Tags: FEC | Chairman | Says | Shays-Meehan | 'Unworkable' | and | 'Unenforceable'

FEC Chairman Says Shays-Meehan is 'Unworkable' and 'Unenforceable'

Thursday, 14 February 2002 12:00 AM

"In fact, the Shays-Meehan bill would make it more difficult to achieve consistent, fair, and, yes, vigorous enforcement of campaign finance laws," said FEC Chairman David Mason. "Furthermore, certain significant provisions of Shays-Meehan are so complex, so vague, or so broad as to be unworkable, or unenforceable."

Mason spoke Wednesday afternoon as members of the House were debating which version of the Shays-Meehan bill they would vote on, and which amendments would alter the bill before the final vote.

Opponents of the bill have claimed for months that some provisions would violate the free speech and free association rights guaranteed by the First Amendment.

Mason agrees.

"Some provisions of Shays-Meehan - the 30/60 day 'electioneering blackout,' for instance - are flatly unconstitutional," he said, and that "other provisions raise significant constitutional difficulties."

The "electioneering blackout" to which Mason referred is a provision in the bill that would regulate the use of federal candidates' names in electronic or print advertising, paid for by third parties, for 30 days prior to a primary election and 60 days prior to a general election.

No one, other than candidates or the media, would be able to criticize pending legislation, such as Shays-Meehan, by name, or report on candidates' voting records during the blackout without setting up a separate fundraising effort and divulging their donor lists.

Mason told a capacity audience at the Lehrman Auditorium of the Heritage Foundation that the varying standards within the proposal would wreak havoc on the FEC's enforcement ability.

"Shays-Meehan has numerous poorly defined standards, which are applied differently to different groups, in different dollar amounts, and at different times," he said, "creating a complexity that makes voluntary or administrative enforcement quite difficult."

Currently, the FEC has a single statutory standard establishing its regulatory authority. The agency has jurisdiction over expenditures made "in connection with" or "for the purpose of influencing" a federal election. The courts have ruled that the two phrases are essentially interchangeable.

The Supreme Court has also limited the scope of that jurisdiction by ruling that the activity in question must involve, in most cases, "express advocacy of a clearly defined candidate."

Examples would include advertising that uses the phrases "vote for" or "re-elect" or "defeat" connected with a candidate's name or likeness, according to the court's ruling in Buckley v. Valeo.

By contrast, Mason says Shays-Meehan would expand the FEC's jurisdiction in terms of the scope and type of activities it regulates and the type and number of organizations regulated.

The bill would diversify the regulatory standards imposed, and the thresholds and time periods in which they apply. It would also multiply reporting requirements and would introduce new thresholds and categories for reporting.

Even if Congress were to give the commission new resources to dedicate to the increasingly complicated standards, Mason said, some provisions of the law would prove difficult to enforce.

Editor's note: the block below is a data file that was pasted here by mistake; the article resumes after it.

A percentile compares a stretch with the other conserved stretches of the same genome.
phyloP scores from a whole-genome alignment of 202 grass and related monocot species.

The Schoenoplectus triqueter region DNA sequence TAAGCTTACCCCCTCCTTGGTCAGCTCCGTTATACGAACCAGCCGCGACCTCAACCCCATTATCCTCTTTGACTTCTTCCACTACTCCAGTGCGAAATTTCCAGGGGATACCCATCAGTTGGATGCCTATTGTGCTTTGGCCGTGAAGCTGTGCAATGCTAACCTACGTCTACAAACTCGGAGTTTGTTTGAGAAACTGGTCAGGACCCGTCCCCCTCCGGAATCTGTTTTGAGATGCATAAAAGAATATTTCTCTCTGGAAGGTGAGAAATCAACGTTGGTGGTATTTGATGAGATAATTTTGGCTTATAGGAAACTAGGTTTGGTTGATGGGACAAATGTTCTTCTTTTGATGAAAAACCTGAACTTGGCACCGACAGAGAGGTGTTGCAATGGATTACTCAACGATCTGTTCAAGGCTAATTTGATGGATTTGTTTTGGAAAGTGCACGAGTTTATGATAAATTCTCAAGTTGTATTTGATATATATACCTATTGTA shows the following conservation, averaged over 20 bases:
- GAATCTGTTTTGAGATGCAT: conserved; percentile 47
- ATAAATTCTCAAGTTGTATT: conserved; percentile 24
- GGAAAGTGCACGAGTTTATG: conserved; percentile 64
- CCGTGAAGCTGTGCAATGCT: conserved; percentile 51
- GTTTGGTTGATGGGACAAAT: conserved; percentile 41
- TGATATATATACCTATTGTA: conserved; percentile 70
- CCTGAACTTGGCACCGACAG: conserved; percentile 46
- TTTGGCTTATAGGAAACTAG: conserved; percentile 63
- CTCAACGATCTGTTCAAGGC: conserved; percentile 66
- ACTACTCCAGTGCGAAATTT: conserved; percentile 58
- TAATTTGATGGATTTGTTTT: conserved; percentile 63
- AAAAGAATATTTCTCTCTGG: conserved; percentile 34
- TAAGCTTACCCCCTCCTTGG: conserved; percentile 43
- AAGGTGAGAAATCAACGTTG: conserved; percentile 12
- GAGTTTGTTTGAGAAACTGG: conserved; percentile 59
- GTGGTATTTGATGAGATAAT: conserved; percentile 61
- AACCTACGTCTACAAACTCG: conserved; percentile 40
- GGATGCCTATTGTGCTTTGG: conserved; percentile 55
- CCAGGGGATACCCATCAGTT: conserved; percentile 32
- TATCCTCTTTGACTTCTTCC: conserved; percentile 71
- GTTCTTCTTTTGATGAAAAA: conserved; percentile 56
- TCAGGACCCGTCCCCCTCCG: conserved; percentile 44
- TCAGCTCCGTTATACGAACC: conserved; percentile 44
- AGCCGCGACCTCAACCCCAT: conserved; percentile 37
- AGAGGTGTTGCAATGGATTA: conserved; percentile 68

"Today the FEC's principal regulatory focus is on fewer than 7,000 active, registered political committees, about 5,000 PACs, 1,000 or so active candidate committees, and a few hundred party committees," he said.

"Shays-Meehan would expand our jurisdictional focus to thousands of local party committees and to an undeterminable number of voter registration and issue organizations, and it does so absent a comprehensive regulatory framework," Mason said.

"The result is not likely to be more vigorous regulation but sporadic and potentially arbitrary enforcement," he added.

FEC member Darryl Wold agrees.

"I share his concerns about the enforceability and vagueness of the bill," Wold told CNSNews.com following Mason's remarks.

Attorney Cleta Mitchell is an election law specialist with the Washington, D.C. law firm of Foley-Lardner.

She is critical of Shays-Meehan supporters who claim they want to get "big money" out of politics.

"Rich people come out way ahead on this," Mitchell said in a small group discussion following Mason's speech. "Money won't talk after this, it will shout. Rich people will win."

Mitchell says the end result of the bill, if it becomes law, will be to drive most individuals and small issues groups away from the political arena because they cannot afford to hire attorneys to sort through the complexities of the law.

Mason agrees that Shays-Meehan is as unfair to those who would be subject to its restrictions as it is to the members of the commission who will have to try to enforce it if it becomes law.

"Vague standards put the Federal Election Commission in the position of either attempting to police everything said about any member of Congress or of drawing up specific regulations that reformers will complain might miss something," he said.

"The former simply cannot be done and, thus, when Congress approves vague standards, it passes unenforceable reform," Mason concluded.

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In fact, the Shays-Meehan bill would make it more difficult to achieve consistent, fair, and, yes, vigorous enforcement of campaign finance laws, said FEC Chairman David Mason. Furthermore, certain significant provisions of Shays-Meehan are so complex, so vague, or so...
Thursday, 14 February 2002 12:00 AM
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